Instagram/Ruth Bader | Getty images
Source: Instagram/Ruth Bader | Getty images

Ruth Bader Ginsburg Split Her Time to Care for Young Daughter & Sick Husband — She Only Slept 3 Hours a Day

Esther NJeri
Apr 05, 2022
07:30 P.M.
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Between studying law, caring for a young child, and looking after her sick husband, Ruth Bader could only manage three hours of sleep every night, and yet, she still topped her class. She later became the second female ever to serve in the US Supreme Court. 


Ruth Bader became a lawyer and jurist who served as the Supreme Court Justice from 1993 until she died in 2020. But how did her love story, one driven by respect and equality, begin?

Bader and Martin Ginsburg were both undertaking their undergraduate at Cornell University in 1950 when Ginsburg's roommate set them up for a blind date. 

Supreme Court Justice Ruth Bader Ginsburg with her husband Martin Ginsburg at their engagement party in 1953 [Left] The couple on June 8 1998 in Washington D.C. [Right] | Source: Instagram/Ruth Bader & Getty Images


Ginsburg's first thoughts after seeing her were that she was cute, but he soon realized there was more to her. She was also brilliant, something none of her previous boyfriends had acknowledged. She would later say of her husband:

"Marty Ginsburg was the first boy I met who cared that I had a brain."


Ruth Bader Ginsburg attends A Historic Evening with Supreme Court Justice Ruth Bader Ginsburg event at the Temple Emanu-El Skirball Center on September 21, 2016 in New York City. | Source: Getty Images


As soon as the two graduated from Cornell in 1954, they tied the knot at Ginsburg's home. After their wedding, Ginsburg's mother took Bader into her bedroom and gave her a few wise nuggets about the secrets of a happy marriage. She told the new bride:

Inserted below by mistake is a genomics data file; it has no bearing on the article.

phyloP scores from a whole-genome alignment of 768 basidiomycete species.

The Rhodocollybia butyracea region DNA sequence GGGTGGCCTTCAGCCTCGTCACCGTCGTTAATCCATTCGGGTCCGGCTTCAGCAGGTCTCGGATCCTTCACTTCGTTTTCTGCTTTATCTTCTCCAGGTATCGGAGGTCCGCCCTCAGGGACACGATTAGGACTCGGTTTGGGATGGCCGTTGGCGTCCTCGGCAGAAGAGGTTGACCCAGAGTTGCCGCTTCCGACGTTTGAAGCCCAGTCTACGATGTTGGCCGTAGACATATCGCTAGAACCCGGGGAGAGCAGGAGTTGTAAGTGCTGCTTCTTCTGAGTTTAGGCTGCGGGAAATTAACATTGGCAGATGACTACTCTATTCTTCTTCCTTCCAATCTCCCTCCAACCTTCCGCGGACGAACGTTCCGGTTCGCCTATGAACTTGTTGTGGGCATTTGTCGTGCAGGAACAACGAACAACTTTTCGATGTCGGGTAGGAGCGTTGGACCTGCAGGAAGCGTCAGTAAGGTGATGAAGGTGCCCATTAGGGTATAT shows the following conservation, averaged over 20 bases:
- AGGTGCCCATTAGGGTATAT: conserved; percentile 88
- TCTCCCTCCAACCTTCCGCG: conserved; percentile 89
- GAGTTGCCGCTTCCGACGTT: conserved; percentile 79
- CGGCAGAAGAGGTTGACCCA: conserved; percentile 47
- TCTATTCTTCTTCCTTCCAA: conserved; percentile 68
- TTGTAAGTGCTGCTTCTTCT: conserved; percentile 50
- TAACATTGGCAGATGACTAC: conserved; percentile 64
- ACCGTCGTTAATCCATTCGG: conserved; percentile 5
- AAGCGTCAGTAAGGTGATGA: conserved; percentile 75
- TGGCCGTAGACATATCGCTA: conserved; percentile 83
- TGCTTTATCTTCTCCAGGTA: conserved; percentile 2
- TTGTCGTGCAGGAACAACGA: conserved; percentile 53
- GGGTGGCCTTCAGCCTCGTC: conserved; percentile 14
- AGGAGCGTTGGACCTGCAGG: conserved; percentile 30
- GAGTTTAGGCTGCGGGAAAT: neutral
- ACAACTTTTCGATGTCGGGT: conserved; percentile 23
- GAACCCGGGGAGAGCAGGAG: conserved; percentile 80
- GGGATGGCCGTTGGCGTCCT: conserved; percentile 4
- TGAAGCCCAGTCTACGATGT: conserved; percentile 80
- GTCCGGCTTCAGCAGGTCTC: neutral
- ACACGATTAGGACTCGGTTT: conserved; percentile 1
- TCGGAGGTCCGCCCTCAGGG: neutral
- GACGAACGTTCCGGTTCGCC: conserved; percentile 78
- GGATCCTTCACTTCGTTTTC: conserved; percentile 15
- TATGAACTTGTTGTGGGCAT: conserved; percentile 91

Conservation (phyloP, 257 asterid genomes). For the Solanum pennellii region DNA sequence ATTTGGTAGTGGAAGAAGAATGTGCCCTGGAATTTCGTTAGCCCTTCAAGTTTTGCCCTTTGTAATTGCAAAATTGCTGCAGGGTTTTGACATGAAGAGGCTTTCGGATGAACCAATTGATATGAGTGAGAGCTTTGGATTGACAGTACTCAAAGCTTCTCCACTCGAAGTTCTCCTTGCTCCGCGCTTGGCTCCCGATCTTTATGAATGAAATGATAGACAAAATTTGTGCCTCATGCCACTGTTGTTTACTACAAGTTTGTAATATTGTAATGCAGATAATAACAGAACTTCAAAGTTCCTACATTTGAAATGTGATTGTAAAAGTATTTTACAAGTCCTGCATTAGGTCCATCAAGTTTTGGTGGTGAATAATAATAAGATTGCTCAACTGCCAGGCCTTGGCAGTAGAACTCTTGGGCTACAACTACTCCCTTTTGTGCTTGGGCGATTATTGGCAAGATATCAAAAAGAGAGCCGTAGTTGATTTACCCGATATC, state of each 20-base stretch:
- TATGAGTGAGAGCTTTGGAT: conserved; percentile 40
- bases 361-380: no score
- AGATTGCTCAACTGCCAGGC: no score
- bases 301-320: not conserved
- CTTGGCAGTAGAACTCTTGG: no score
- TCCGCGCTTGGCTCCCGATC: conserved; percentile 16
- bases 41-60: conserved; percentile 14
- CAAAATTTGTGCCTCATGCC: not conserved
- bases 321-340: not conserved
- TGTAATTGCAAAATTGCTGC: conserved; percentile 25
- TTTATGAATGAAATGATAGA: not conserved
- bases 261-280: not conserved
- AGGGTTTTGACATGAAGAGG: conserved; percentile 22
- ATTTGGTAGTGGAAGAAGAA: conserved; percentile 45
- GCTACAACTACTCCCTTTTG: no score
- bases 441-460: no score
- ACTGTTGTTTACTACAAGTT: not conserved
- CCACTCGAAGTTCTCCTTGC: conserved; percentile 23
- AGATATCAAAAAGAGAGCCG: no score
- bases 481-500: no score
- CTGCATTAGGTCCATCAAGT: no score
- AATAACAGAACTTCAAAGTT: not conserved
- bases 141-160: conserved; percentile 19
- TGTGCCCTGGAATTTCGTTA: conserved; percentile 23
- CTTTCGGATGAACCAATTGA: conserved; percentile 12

"It helps sometimes to be a little deaf." 

Soon after, the two moved to Fort Sill, Oklahoma, where Ginsburg went to complete his assignment as an artillery officer. By the end of 1954, Bader confirmed she was expecting their first child. 


Despite the good news, Bader began to worry that she would not start law school the following year while caring for an infant. But her father-in-law comforted her, saying that no one would shame her if she chose to raise her child instead of going to law school, but then added:

 "If you really want to study law, you will stop worrying and find a way to manage child and school." 

The advice came in handy, and Bader decided she would start school. In 1955, Bader and her husband enrolled in Harvard and engaged a nanny to care for their daughter during school hours.

Supreme Court Justice Ruth Bader Ginsburg on August 23 2013 in Washington D.C | Source: Getty Images


Bader would study up until four and use the rest of the time to care for her child. She played silly games, spent time at the park, and sang funny songs with her daughter, Jane, but as soon as her daughter slept, she would be back at her law books.


Despite juggling more than anyone else in her class at Harvard, Bader became the first woman to have the honor of doing a law review. 

Unfortunately, terrible news awaited her, and around the same time, Ginsburg got diagnosed with testicular cancer. The treatments were brutal, and after surgery, he had to undergo weeks of harsh radiation treatments. 


Supreme Court Justice Ruth Bader Ginsburg | Photo: Getty Images

Several of Ginsburg's classmates helped him study. They rallied around him and gave him individual tutorials to help him prepare for his exams, while Bader chipped in and helped provide him with notes from his classmates.


Never once did the couple think about the possibility of Ginsburg not surviving. Bader was hell-bent on helping her husband through the semester, and despite the odds against him, her husband got the highest grades that semester.